- New Perspectives on Montesquieu
- The Crisis of Constitutional Democracy
- American Public Philosophy in the Age of Trump
- On the Compatibility of Natural Law and Natural Rights
- Author Meets Critics: Alexander Tsesis’s “Constitutional Ethos”
- Liberalism in Crisis
- Challenges to the Rule of Law
- The Future of Conservatism
- Constitution Making in Religiously Divided Societies
See for more information about the program: http://web.apsanet.org/apsa2017/.
Press Release: ‘Twelve ILS seed money grants for frontier research at Leiden Law School’
Participant, ‘Great Transformations: Political Science and the Big Questions of Our Time’, 2016 APSA Annual Meeting, Philadelphia, PA, September 1-4
Posted in Comparative Constitutional Law, Democracy, Law and Religion, Religion and Politics, Whither Europe?
Tagged conservatism, constitution making, constitutional democracy, constitutional ethos, liberalism, Montesquieu, natural law, natural rights, political legitimacy, public philosophy, religiously divided societies, rule of law, Trump
‘The regional contributions from Africa and Asia show how the old European made denominational differences fade in the light of African Instituted Churches or Pentecostalism. Reshaping Protestantism is not a backward oriented project of reconstructing the original but makes use of the inner protestant pluralism to cope with globalization and changing religious landscapes. Who reads through the different articles can only come to the conclusion: Yes, there is a contribution to be expected from mainline Protestantism in all its variety.’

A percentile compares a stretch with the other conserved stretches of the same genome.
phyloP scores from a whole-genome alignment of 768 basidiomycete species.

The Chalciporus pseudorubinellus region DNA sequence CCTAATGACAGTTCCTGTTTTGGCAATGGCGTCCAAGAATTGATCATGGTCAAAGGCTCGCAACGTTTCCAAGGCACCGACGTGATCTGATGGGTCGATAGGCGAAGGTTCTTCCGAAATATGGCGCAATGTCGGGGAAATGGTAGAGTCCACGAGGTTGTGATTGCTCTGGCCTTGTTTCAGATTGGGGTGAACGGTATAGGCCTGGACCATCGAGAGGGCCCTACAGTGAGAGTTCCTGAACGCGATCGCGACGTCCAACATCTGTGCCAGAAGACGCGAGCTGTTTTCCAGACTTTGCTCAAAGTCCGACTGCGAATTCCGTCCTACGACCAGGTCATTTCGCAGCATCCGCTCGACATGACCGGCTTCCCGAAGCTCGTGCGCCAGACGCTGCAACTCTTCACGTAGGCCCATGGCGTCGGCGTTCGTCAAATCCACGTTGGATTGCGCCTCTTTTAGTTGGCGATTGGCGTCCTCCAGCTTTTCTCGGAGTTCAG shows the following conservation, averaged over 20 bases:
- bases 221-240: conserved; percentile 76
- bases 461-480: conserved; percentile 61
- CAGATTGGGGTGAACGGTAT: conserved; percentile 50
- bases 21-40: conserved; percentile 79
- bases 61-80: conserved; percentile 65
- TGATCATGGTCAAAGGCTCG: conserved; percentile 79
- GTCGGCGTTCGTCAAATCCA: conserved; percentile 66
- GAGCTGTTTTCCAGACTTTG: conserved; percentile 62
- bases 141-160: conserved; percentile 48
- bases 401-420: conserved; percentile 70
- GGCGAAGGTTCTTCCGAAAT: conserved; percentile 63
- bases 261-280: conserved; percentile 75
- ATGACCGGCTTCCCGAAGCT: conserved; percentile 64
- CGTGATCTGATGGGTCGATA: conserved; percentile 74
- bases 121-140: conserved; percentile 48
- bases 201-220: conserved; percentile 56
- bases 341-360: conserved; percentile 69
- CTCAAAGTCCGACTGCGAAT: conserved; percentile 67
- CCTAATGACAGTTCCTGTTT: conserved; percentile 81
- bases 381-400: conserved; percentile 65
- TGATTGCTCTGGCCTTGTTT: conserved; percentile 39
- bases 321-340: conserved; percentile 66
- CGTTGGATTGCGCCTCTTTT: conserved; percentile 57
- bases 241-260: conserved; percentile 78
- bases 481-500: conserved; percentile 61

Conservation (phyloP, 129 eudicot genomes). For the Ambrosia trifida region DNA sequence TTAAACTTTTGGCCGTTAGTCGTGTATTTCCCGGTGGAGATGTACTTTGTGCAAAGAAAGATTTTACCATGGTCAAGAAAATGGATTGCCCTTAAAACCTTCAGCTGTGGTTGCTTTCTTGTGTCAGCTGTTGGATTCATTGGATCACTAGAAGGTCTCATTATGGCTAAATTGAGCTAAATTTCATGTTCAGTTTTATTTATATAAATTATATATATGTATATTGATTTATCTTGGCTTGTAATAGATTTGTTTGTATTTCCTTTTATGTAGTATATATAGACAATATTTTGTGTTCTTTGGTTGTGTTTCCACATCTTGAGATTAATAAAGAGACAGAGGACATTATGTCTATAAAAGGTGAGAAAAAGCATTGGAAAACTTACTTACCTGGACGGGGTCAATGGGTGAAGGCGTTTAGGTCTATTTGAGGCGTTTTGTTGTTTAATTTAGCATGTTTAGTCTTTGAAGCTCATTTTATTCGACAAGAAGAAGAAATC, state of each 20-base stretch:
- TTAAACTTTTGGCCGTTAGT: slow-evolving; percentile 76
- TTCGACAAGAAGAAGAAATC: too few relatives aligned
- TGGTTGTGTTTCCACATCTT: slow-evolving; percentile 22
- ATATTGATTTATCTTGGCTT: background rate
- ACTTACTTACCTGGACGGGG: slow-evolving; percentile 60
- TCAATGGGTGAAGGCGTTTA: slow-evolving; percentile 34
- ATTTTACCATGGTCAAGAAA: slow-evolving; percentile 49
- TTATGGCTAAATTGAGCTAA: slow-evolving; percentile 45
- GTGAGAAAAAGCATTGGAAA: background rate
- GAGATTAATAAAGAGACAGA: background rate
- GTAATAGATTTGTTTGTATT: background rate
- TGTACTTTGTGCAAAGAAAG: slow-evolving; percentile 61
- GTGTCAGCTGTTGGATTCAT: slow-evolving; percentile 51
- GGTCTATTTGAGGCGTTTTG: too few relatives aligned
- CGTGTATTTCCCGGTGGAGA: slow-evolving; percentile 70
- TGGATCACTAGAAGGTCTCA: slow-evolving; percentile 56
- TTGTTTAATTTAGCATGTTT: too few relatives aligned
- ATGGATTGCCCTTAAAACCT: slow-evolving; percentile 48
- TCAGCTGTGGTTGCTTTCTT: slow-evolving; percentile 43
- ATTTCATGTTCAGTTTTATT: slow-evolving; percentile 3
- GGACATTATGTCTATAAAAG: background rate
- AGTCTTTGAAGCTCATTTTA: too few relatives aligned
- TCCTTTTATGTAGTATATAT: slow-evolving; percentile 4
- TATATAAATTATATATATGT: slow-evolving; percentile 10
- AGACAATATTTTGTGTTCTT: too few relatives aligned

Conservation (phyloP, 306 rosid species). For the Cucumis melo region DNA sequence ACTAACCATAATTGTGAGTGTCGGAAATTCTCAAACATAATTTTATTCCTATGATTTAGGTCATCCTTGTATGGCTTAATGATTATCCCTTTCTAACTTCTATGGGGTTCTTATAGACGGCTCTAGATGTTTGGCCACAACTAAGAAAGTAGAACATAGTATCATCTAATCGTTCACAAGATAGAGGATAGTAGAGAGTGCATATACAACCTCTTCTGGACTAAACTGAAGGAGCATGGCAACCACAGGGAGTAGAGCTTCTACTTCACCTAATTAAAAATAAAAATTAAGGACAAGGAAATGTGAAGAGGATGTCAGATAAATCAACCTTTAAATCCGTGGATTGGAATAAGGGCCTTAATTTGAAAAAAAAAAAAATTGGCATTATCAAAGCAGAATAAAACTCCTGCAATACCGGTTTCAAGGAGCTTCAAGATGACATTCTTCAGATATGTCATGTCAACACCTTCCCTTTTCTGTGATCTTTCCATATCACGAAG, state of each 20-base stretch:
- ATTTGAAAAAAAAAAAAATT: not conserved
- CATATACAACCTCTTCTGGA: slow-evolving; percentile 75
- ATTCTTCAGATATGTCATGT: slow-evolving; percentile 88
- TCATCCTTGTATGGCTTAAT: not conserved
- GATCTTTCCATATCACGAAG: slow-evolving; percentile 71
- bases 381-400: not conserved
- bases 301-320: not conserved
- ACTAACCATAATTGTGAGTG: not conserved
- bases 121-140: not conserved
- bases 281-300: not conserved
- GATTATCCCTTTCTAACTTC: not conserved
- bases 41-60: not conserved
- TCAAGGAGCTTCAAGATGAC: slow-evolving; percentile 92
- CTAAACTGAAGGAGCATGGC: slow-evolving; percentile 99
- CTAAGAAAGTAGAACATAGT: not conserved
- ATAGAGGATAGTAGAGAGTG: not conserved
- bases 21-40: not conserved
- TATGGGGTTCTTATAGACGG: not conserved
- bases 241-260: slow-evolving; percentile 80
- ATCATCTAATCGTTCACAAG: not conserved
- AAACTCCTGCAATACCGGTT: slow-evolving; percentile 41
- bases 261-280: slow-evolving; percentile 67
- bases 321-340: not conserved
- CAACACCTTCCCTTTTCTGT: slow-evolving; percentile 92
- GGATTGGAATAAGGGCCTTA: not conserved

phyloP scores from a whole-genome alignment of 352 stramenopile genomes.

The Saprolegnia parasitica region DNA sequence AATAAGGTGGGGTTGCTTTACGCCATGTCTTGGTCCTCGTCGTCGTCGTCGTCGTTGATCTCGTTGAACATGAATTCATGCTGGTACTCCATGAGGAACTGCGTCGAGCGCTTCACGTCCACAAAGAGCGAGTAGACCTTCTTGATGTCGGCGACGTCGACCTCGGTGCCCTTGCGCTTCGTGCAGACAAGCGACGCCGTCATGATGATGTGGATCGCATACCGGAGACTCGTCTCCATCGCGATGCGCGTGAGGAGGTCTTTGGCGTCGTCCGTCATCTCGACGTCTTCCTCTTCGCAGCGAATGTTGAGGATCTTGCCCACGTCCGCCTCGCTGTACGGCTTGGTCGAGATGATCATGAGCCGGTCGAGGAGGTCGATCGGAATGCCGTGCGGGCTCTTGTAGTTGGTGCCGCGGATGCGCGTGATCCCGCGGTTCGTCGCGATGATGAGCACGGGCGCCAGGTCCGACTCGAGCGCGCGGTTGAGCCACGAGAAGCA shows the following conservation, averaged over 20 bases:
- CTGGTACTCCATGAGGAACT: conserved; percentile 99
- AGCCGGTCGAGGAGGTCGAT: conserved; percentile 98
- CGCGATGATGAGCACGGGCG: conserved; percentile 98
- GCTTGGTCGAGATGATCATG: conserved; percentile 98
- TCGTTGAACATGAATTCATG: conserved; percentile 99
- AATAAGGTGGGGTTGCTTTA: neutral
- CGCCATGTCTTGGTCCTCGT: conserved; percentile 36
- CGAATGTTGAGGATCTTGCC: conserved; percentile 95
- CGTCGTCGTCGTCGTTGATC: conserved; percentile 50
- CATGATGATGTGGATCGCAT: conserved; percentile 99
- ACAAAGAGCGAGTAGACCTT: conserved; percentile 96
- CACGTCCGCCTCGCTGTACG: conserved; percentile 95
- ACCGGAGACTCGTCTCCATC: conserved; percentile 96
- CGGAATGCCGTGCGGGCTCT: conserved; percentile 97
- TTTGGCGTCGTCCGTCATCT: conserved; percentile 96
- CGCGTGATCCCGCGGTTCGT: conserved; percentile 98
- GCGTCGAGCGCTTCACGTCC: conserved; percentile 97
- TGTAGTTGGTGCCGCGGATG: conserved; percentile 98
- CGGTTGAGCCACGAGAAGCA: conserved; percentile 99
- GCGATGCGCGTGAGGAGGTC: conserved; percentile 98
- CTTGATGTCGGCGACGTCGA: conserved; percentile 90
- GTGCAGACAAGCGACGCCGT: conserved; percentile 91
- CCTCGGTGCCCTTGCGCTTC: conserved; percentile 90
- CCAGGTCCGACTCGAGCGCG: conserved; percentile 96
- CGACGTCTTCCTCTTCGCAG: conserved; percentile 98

My own contribution to the volume is entitled ‘Protestantism, Globalization, and the Democratic Constitutional State’. You can download it here:
The abstract reads as follows:
‘In this article I want to explore whether Calvinism has the potential to once again act as a force toward cultural liberty in today’s world, and if so, to what extent. Because religion is of profound importance to one’s identity, I will thereby focus on religious liberty. In paragraph two I will, first of all, indicate what the pluralist approach to constitutional democracy is about, that neo-Calvinists have developed during the nineteenth and twentieth centuries. Paragraphs three and four will then look at the prospects for this approach in the Netherlands, where it originated, and in other cultural contexts, respectively. I will round up with a conclusion in which I will refer to Alister E. McGrath’s thesis about the end of mainline Protestantism.
Order information of the volume as a whole:
Posted in Comparative Constitutional Law, Democracy, Dutch Politics, Law and Religion, Religion and Politics, Whither Europe?
Tagged Alister E. McGrath, Calvinism, constitutional democracy, cultural liberty, democratic constitutional state, globalization, mainline Protestantism, Neo-Calvinists, Netherlands, Pentecostalism, protestantism, religion, religious liberty